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24.1 Empire and resistance

This latest issue of Leidschrift is entitled ‘Empire and Resistance. Religious beliefs versus the ruling power’. It is a theme that is as broad and historically significant as it is relevant today. We are confronted daily by the continuous tension between China and Tibet and the often violent resistance of Shia and Sunni Muslims to the Iraqi government. Not all empires today fit the archetype as the Roman Empire did, or the Dutch colonial empire. However, in a time when people are in search of a common identity and often take to a form of religion to find it, it is all the more intriguing to see the effects that religious beliefs and their misunderstanding or active repression by a strong ruling power can have.


In this issue we have strived to cover a great variety of subjects. Chronologically the articles range from the Roman Empire of the first century AD to the nineteenth-century United States. We have attempted to present case studies that are diverse both in their geographical setting, and in the religions involved. The articles we present do not deal just with well-known conflicts in the history of Christianity and Islam, although we do hope to add some less conventional knowledge to the history of these major religions; we have also included a number of historically significant episodes that are less well-known.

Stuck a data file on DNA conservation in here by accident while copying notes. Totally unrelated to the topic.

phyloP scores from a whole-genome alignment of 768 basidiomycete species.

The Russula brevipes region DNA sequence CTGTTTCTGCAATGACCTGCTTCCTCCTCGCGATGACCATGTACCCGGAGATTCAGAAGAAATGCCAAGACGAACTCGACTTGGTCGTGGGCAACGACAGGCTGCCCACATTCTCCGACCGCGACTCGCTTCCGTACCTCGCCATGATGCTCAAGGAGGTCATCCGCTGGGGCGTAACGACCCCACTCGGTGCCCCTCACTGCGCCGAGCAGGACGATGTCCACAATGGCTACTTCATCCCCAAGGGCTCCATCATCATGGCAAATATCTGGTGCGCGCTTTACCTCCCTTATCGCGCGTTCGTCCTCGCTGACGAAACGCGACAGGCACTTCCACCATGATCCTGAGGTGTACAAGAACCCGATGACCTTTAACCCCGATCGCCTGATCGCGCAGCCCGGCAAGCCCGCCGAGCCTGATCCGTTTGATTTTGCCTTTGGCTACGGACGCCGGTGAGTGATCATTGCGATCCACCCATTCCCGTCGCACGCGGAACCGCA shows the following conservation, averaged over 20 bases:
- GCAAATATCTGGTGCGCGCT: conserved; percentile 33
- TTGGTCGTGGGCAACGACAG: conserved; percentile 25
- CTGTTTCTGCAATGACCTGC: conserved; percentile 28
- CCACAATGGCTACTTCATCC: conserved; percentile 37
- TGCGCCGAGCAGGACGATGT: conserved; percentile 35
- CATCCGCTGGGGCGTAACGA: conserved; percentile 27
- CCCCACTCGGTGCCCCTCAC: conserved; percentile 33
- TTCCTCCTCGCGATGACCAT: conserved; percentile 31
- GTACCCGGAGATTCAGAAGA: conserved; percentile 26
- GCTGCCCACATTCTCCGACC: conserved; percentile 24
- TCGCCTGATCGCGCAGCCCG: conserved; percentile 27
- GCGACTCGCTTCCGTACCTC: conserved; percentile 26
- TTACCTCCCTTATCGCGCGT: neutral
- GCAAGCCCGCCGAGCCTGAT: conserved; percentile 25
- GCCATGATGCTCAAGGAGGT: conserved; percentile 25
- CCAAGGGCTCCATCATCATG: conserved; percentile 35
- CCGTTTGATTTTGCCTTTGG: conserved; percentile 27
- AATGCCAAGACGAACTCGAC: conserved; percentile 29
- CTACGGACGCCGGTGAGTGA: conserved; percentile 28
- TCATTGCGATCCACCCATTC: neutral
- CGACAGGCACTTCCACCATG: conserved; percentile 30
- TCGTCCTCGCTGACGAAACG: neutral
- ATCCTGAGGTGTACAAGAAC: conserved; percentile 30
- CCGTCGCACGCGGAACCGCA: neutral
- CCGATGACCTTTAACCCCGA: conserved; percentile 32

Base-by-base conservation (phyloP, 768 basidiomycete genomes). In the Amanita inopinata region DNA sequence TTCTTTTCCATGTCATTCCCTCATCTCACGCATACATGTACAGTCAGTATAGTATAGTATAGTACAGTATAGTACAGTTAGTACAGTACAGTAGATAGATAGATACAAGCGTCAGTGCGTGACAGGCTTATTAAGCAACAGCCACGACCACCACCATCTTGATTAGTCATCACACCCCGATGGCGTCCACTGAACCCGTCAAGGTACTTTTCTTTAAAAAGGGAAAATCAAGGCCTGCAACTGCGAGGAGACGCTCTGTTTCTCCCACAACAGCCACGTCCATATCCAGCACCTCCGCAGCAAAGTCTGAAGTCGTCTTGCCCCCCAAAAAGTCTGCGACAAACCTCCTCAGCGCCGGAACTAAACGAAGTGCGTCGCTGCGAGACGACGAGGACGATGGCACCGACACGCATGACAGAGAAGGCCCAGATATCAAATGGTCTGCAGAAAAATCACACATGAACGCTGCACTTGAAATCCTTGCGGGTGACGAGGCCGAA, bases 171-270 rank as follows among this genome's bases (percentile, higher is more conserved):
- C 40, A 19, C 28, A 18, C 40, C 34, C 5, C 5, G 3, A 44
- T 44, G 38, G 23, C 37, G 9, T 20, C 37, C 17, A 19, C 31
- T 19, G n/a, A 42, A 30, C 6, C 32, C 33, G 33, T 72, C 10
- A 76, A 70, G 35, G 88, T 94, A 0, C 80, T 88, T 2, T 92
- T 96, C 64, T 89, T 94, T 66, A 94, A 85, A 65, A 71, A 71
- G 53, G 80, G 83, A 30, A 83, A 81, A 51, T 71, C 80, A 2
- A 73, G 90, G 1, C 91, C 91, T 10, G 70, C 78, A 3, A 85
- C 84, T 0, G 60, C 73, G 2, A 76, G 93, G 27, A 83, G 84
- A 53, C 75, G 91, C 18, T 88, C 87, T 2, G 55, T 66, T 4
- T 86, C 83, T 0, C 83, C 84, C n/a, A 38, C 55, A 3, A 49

Without unduly stressing religious motivation when other factors were equally pressing, then, this issue can hopefully add a little understanding to the continuing tension between religion and politics.



  • Michael Adas, Introduction
  • James S. McLaren, Rendering to God not Caesar: the Jewish Revolt of 66-70 AD
  • Judith Pollmann, ‘De gemeente stond malkander bij.’ Katholieken en de Nederlandse Opstand
  • Marina Carter, Crispin Bates, Religion and retribution in the Indian rebellion of 1857
  • Barend J. ter Haar, Het Hemelse Koninkrijk van de Grote Vrede
  • Johannes I. (Hans) Bakker, The Netherlands Indies in Aceh, Bali and Buton: degrees of resistance and acceptance of indirect and direct rule
  • Lee Irwin, ‘You shall grow to become a nation’: the Lakota Ghost Dance and religious repression at Pine Ridge



  • Bruce Lincoln, Religion, empire & torture. The case of Achaemenian Persia, with a postscript on Abu Ghraib. (Chicago en Londen, 2007)
  • Hugh Kennedy, De grote Arabische veroveringen. Het ontstaan van het islamitisch rijk, van Afghanistan tot Spanje (632-750) (Amsterdam en Antwerpen 2008)

24.1 Empire and resistance

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